“When I first did (Jersey Boys in) Toronto, there were a couple of cast members who were American and we had some really good conversations about that, and they were kind of surprised that it wasn’t on my radar. I know it sounds cheesy, but I’ve always wanted to work as much as possible and do the best work I can possibly do, so for me it wasn’t about location or prestige. Of course that’s always in the back of your mind, but I never felt like going to Broadway or going to LA would necessarily give me a legitimacy that I was searching for and which I think people can become a little bit obsessed with. A lot of Canadians do really well up there and I think had I stayed up there I would have continued to do well and worked and flourished but the universe took me here and I’m massively grateful for it.”
How’s LA life treating you?
“It’s awesome! When I shot the movie out here last summer, I just fell in love with this town. It’s so beautiful. It’s gorgeous year round, which is a change for me, because in Canada, the weather’s not always gorgeous year round, from my perspective at least. There’s hiking and the beaches; it’s a totally different lifestyle. I haven’t had to own a car in a really long time, but even that’s kinda cool too. It’s like your own little sanctuary on wheels; you pump your tunes and your podcast and you just go.”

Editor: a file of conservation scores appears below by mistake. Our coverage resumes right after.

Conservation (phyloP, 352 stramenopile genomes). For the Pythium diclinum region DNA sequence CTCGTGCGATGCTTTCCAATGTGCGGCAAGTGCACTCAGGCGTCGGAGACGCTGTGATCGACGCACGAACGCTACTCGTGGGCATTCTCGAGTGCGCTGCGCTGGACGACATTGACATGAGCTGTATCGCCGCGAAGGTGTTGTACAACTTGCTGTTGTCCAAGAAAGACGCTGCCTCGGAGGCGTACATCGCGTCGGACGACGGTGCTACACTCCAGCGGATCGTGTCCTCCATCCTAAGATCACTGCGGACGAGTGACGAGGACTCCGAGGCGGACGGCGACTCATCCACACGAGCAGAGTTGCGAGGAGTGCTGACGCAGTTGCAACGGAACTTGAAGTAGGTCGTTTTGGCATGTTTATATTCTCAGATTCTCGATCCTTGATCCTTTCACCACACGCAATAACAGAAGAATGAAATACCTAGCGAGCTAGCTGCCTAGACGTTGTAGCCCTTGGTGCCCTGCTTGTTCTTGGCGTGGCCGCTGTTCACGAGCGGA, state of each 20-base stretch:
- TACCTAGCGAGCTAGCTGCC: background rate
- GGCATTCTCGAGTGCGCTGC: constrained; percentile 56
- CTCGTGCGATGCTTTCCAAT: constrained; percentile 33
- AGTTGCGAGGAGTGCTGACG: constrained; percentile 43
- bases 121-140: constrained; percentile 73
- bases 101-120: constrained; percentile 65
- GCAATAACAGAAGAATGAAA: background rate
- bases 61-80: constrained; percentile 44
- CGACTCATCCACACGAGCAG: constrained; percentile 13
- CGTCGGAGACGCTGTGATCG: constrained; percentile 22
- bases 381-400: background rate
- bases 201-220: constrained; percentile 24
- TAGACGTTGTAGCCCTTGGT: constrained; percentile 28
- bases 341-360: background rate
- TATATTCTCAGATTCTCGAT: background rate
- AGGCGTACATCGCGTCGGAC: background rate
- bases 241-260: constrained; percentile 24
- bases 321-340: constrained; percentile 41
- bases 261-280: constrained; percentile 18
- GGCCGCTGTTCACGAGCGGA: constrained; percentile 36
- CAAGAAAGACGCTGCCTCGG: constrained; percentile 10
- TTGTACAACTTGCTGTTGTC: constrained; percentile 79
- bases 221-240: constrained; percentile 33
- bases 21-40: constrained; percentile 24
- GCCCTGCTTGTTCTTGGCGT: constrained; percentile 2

What advice would you give to actors who hope to follow in your footsteps?
“You need to know who you are first. I think I spent a lot of years trying to fit myself into a box when it came to auditions and I think a certain level of that needs to happen, but I also think if you really know who you are as a person, I think that’s what people really appreciate. They appreciate a person walking into an audition room who really knows what their skillset is, really knows where they fit in the mix, and can really sell themselves.”
Assuming that Jersey Boys is your favorite musical… do you have a favorite movie, or a favorite TV show?
“I know it might be cheesy but The Shawshank Redemption is one of my favorite movies of all time, and one of my favorite shows of all time is 6 Feet Under, that’s what started it all for me.”
What’s next for you, Michael?
“I’m writing more and playing my guitar, and meeting people, and auditioning, which are all great things because I now have roots and I feel very creative in this city.”
CLICK HERE for the official Jersey Boys movie website.